The U.S. 9th Circuit Court of Appeals has overturned a lower court's decision that SEIU Local 1000 didn't appropriately notify members and fair-share payers when it temporarily raised fees in 2005 and 2006.
The union raised about $12 million from the fee increase. Local 1000 attorney Anne Giese said this afternoon that if SEIU lost, it probably would have paid "nominal damages" of about $1 per union member.
The plaintiffs can ask the U.S. Supreme Court to review the 9th Circuit ruling, but the high court rarely accepts such requests.
Justices David R. Thompson and Sidney R. Thomas ruled in favor of the union with Justice J. Clifford Wallace dissenting.
The lawsuit was backed by the National Right to Work Legal Defense Foundation, which describes itself as "nonprofit, charitable organization providing free legal aid to employees whose human or civil rights have been violated by abuses of compulsory unionism."
We'll knit together the essentials of the case from the 43-page court decision that we've Scribd at the end of this post:
In June 2005, Local 1000 sent members and fair-share fee payers their "Hudson notice," which is the annual letter unions send to dues and fee payers that explains the fees for the coming year and where the money for the previous year went. With that information, the members can object to the fee.
... on July 30, 2005 the Union's Budget Committee proposed an emergency temporary assessment to create what was termed in the agenda item introducing it as a "Political Fight Back Fund." This agenda item stated the Fund "will be used for a broad range of political expenses" in response to several "anti-union" propositions on the November 2005 special election ballot in California, and that the fund "will not be used for regular costs of the union--such as office rent, staff salaries or routine equipment replacement."
Union delegates OK'd the increase, and on Aug. 31, Local 1000 sent letters to all members and fair-share fee payers explaining the fee hike and that it would be used to fight two anti-union propositions and future attacks on pensions and other activities.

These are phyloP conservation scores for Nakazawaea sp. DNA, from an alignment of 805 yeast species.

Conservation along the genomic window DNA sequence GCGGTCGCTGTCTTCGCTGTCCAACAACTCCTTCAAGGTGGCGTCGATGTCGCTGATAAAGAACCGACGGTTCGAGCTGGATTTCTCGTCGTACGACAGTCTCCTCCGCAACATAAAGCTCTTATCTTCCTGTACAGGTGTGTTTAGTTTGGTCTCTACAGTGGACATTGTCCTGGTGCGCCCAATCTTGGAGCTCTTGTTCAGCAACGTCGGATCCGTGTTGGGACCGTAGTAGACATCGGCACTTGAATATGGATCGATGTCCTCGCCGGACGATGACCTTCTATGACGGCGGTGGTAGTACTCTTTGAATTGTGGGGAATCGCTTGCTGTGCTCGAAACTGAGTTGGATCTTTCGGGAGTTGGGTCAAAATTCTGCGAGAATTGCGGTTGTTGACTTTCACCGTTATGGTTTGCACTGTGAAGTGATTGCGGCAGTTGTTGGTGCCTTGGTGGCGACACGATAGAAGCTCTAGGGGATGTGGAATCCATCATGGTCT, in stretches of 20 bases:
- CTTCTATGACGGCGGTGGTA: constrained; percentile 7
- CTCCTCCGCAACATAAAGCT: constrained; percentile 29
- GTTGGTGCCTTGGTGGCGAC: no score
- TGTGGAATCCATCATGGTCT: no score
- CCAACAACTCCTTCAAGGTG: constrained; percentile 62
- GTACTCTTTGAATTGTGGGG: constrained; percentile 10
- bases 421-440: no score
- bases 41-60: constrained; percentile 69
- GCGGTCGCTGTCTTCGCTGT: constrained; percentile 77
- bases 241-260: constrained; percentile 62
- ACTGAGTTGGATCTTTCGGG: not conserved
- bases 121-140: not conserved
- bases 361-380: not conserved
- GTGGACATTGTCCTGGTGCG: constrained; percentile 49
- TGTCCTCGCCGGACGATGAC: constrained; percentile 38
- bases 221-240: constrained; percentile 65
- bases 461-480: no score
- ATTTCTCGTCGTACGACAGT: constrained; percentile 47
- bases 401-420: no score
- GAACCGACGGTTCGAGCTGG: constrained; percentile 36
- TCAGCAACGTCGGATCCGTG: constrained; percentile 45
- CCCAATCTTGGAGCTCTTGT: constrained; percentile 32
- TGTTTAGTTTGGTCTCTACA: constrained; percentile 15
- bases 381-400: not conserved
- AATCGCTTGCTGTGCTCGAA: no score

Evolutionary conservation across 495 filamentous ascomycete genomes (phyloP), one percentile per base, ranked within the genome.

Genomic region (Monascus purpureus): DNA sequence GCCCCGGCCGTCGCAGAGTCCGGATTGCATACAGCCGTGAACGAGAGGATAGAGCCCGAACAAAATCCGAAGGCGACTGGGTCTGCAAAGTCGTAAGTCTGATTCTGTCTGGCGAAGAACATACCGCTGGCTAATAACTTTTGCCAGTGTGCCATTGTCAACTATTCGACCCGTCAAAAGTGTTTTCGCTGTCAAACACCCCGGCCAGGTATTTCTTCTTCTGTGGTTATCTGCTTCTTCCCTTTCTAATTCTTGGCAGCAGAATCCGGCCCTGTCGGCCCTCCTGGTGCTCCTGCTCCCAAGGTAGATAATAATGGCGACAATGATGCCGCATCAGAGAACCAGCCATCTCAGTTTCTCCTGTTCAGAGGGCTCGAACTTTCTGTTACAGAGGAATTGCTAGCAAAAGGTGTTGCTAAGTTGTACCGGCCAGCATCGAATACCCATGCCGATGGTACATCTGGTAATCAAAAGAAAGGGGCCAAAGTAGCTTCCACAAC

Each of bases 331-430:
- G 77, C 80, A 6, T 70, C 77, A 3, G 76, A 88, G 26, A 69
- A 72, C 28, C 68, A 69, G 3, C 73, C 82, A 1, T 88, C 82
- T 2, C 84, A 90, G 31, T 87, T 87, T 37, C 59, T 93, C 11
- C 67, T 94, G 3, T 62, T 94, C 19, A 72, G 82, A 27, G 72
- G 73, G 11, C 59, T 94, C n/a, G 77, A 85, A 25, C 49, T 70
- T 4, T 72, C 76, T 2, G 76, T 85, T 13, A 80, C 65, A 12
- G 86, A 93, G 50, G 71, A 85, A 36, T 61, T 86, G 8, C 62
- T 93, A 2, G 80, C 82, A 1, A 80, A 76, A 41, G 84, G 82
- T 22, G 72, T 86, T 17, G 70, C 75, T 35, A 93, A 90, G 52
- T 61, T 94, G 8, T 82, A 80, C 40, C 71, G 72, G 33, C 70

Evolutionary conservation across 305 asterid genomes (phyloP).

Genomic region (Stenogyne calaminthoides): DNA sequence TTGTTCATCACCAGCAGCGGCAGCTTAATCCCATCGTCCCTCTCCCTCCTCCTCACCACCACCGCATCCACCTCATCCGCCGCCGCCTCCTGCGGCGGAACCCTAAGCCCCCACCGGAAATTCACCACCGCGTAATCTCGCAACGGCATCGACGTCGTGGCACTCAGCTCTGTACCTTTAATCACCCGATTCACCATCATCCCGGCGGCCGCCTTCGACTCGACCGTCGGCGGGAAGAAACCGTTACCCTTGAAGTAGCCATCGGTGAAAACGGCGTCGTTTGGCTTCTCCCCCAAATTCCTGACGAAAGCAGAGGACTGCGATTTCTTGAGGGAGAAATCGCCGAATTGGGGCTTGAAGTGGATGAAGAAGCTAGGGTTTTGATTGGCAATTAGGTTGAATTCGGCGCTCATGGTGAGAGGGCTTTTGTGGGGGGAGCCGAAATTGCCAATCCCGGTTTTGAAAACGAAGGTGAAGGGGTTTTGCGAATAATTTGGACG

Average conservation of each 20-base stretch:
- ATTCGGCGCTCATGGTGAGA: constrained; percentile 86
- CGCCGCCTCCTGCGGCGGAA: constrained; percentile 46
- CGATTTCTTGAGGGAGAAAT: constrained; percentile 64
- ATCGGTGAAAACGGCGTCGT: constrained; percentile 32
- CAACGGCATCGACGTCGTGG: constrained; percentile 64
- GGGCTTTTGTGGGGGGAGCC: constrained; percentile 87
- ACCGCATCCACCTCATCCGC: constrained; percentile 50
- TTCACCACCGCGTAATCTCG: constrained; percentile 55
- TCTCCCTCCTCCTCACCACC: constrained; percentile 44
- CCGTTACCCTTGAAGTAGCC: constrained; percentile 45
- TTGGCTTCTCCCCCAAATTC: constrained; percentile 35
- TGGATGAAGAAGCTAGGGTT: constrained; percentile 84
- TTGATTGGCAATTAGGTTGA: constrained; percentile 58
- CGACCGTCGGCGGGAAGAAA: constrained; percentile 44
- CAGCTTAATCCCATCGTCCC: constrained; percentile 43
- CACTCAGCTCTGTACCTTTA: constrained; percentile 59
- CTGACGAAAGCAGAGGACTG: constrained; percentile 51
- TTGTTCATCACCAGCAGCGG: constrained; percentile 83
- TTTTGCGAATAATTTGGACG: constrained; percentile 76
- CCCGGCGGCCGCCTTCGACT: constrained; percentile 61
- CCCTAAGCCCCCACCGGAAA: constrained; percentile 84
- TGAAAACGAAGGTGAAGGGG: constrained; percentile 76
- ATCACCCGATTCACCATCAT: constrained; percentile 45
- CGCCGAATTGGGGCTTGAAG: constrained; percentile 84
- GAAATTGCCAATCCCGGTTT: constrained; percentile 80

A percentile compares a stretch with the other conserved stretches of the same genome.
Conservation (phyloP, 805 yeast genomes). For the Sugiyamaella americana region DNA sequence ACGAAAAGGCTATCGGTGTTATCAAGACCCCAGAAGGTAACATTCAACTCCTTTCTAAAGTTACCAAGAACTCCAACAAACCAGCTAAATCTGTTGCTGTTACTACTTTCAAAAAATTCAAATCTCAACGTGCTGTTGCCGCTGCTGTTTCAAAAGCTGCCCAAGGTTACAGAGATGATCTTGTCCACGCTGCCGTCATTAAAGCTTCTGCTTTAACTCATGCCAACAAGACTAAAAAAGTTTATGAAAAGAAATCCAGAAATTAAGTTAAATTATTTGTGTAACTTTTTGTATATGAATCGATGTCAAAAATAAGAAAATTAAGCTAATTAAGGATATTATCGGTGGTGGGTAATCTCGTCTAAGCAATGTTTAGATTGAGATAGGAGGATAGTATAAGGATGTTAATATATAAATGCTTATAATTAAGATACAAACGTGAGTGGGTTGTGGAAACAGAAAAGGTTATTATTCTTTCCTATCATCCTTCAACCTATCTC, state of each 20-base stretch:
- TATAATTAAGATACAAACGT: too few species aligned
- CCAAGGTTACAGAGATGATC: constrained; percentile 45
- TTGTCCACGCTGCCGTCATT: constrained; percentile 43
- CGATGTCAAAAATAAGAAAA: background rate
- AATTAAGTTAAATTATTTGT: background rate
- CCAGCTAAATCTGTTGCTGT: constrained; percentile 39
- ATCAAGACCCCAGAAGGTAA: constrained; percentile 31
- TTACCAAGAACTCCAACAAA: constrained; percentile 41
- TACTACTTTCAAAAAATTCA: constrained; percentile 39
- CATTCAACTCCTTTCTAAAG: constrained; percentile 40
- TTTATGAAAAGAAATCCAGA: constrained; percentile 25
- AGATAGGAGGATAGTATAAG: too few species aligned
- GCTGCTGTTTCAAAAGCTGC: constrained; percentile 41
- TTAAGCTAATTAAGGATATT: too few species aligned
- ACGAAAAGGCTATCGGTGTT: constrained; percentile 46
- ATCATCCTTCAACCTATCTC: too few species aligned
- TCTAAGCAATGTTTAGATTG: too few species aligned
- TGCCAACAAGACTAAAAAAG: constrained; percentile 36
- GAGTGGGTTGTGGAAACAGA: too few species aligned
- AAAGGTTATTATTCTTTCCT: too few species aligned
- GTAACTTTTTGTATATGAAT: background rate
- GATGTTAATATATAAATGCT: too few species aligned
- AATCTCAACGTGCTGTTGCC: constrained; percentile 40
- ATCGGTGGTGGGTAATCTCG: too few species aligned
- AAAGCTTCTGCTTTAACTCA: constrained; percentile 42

The Union material indicated that the fund would be used for political activities. Yet, in response to inquiries, the Union specifically stated it intended to split the increase "between political actions and collective bargaining actions." Further, not all of the political activities fell into the "non-chargeable" category. The assessment itself included no spending limitations, and the money was actually used for a range of activities, both political and not, and both chargeable and not. Pursuant to the increase, the Controller began collecting additional fees from Plaintiffs at the end of September 2005.
But the August letter wasn't a Hudson notice.
Employees with the defense foundation's support sued the union in November 2005, alleging that the assessment violated their First, Fifth and 14th Amendment rights because the union should have sent a second Hudson notice with the corresponding opportunity to object. They also said that the union's method of reporting backward in its Hudson letter wasn't legal, that it should disclose anticipated spending of member fees since its members are committing money for the year ahead, not the year gone by.
The 9th Circuit's majority decision overturned the district court's ruling that the union should have sent a second letter.
Want to get more deeply into this case? Here you go: